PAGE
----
John: Josephus is a wonderful source, but there are quite a few other sources that I have found to be invaluable. One and Two Maccabees are, of course, essential. For other sources on the first century AD, I recommend going to my book and perusing the endnotes. I regret to say that my book does not have a bibliography for the simple reason that by the time I finished writing the text and preparing an elaborate subject index, I was exhausted! In doing research on Daniel it is necessary to study the history of the Near East in the sixth and fifth centuries BC. The work of Donald J. Wiseman, a conservative English scholar and a master linguist is absolutely essential in that regard. I also particularly recommend The Gentile Times Reconsidered, by Carl Olof Jonsson. Jonsson is a Swede who was once a Jehovah's Witness and wrote this book with the intention of utterly refuting JW theology. He has brilliantly succeeded, but beyond that, he has done a masterful job of helping to demonstrate the validity of the case for believing that there was a real prophet Daniel who was taken to Babylon in 605 BC. I also recommend some of my own writings on planetpreterist.com, especially my very first one, which presents the argument for believing that the Daniel to which Ezekiel 14 and 28 refer is the Daniel of sixth-century Babylon. For numerous other sources on the relevant history of the sixth and fifth centuries BC, check the endnotes to my book.
Virgil: How was your book "The Four Kingdoms of Daniel" received and what did critics have to say about it?
John: The reception to my book has been modest. Total sales have been a few hundred so far. I did not write the book with the intention of making a profit, but it would be nice to break even! As for the critics, the only real written review I know of was that by Tim King, who panned it. He feels that I was unduly dismissive of critical scholars and charged me with not living up to the high standards in my own exegesis of Daniel to which I hold others. At the outset of my book, however, I make it very clear that I intend to be very critical of critical scholarship, and I make no apologies to Tim King or to anyone else for adopting a polemical approach to the study of Daniel. I also make it clear that I do not claim to have all the answers as to how the Book of Daniel should be interpreted. I disagree with King on several other points he makes in his review. For example, he labels me a partial preterist even though I support the idea of the Second Coming as having occurred in the first century.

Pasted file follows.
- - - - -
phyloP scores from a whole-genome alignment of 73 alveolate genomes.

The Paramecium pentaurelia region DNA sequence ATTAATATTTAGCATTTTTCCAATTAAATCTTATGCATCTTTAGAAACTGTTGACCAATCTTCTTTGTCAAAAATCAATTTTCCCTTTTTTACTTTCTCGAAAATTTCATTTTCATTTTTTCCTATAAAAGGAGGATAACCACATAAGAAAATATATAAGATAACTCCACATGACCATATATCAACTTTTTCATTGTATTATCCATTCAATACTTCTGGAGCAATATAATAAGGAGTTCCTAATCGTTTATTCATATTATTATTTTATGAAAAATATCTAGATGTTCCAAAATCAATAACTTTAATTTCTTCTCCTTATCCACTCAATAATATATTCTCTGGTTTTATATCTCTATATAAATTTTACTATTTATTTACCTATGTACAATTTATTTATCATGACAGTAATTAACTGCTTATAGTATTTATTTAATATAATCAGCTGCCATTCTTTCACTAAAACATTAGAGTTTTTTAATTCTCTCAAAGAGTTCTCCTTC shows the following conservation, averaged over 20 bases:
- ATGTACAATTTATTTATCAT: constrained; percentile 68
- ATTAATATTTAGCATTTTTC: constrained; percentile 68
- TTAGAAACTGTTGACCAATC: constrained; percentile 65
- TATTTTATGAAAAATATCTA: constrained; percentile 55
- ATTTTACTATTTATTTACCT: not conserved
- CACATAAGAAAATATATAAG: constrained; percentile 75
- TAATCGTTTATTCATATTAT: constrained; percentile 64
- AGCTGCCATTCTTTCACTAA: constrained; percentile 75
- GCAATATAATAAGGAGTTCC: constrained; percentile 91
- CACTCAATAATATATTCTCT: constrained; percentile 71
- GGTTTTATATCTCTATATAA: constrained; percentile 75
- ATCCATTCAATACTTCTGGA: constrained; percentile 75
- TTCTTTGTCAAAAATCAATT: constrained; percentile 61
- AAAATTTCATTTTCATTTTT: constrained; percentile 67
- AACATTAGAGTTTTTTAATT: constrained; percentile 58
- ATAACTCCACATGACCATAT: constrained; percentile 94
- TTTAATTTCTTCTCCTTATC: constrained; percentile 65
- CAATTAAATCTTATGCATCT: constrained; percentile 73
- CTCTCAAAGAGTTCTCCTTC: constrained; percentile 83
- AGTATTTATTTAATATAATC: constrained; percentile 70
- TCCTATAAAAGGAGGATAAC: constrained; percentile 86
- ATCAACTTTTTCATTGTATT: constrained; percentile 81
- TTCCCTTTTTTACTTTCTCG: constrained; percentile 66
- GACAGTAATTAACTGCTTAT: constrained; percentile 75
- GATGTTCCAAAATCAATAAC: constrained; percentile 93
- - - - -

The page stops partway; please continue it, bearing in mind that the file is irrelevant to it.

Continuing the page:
I have had very good feedback on my book from several individuals who are well-known to visitors to planetpreterist.com. John Noe has credited me with doing a good job, and Sam Frost once referred to it as "a magnificent work." Don Preston and Dave Green have been highly supportive. I also want to acknowledge the encouragement I received from William (Bill) Shea, the prominent historicist and biblical linguist. Bill read drafts of several pieces I wrote on Daniel and gave me strong encouragement. I hope he does not now regret having given me that encouragement! I am happy to say that Gary DeMar offered the book for sale on americanvision.com and that it is offered on other sites as well, including planetpreterist.com, preteristarchive.com, and armageddonbooks.com. Its amazon.com ranking has been as low as 33,000, but it is not close to that at the moment.